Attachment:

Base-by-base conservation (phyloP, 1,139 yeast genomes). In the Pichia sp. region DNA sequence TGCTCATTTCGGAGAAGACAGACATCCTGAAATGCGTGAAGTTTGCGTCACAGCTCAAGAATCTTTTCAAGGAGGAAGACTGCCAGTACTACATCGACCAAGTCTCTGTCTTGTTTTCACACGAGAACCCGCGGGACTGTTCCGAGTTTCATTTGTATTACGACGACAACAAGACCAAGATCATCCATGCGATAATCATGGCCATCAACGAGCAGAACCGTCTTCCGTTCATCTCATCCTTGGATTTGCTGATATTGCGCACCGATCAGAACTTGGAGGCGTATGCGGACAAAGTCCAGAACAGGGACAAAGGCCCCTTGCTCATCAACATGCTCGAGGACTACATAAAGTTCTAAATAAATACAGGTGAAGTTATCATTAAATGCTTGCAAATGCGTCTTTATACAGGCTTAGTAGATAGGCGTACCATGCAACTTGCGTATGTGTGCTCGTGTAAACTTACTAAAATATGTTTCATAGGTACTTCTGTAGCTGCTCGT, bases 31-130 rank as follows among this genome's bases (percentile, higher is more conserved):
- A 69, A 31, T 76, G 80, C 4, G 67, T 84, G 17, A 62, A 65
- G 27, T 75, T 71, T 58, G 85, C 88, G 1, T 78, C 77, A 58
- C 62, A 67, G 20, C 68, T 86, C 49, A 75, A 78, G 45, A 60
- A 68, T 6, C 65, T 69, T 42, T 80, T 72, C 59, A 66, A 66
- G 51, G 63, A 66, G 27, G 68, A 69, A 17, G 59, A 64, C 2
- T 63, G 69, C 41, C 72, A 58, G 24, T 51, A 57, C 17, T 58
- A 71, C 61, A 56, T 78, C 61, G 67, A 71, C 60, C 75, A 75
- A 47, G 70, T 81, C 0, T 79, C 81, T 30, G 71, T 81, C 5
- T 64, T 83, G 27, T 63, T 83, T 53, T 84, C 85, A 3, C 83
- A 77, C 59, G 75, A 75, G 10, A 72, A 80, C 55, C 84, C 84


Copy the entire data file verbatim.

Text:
Base-by-base conservation (phyloP, 1,139 yeast genomes). In the Pichia sp. region DNA sequence TGCTCATTTCGGAGAAGACAGACATCCTGAAATGCGTGAAGTTTGCGTCACAGCTCAAGAATCTTTTCAAGGAGGAAGACTGCCAGTACTACATCGACCAAGTCTCTGTCTTGTTTTCACACGAGAACCCGCGGGACTGTTCCGAGTTTCATTTGTATTACGACGACAACAAGACCAAGATCATCCATGCGATAATCATGGCCATCAACGAGCAGAACCGTCTTCCGTTCATCTCATCCTTGGATTTGCTGATATTGCGCACCGATCAGAACTTGGAGGCGTATGCGGACAAAGTCCAGAACAGGGACAAAGGCCCCTTGCTCATCAACATGCTCGAGGACTACATAAAGTTCTAAATAAATACAGGTGAAGTTATCATTAAATGCTTGCAAATGCGTCTTTATACAGGCTTAGTAGATAGGCGTACCATGCAACTTGCGTATGTGTGCTCGTGTAAACTTACTAAAATATGTTTCATAGGTACTTCTGTAGCTGCTCGT, bases 31-130 rank as follows among this genome's bases (percentile, higher is more conserved):
- A 69, A 31, T 76, G 80, C 4, G 67, T 84, G 17, A 62, A 65
- G 27, T 75, T 71, T 58, G 85, C 88, G 1, T 78, C 77, A 58
- C 62, A 67, G 20, C 68, T 86, C 49, A 75, A 78, G 45, A 60
- A 68, T 6, C 65, T 69, T 42, T 80, T 72, C 59, A 66, A 66
- G 51, G 63, A 66, G 27, G 68, A 69, A 17, G 59, A 64, C 2
- T 63, G 69, C 41, C 72, A 58, G 24, T 51, A 57, C 17, T 58
- A 71, C 61, A 56, T 78, C 61, G 67, A 71, C 60, C 75, A 75
- A 47, G 70, T 81, C 0, T 79, C 81, T 30, G 71, T 81, C 5
- T 64, T 83, G 27, T 63, T 83, T 53, T 84, C 85, A 3, C 83
- A 77, C 59, G 75, A 75, G 10, A 72, A 80, C 55, C 84, C 84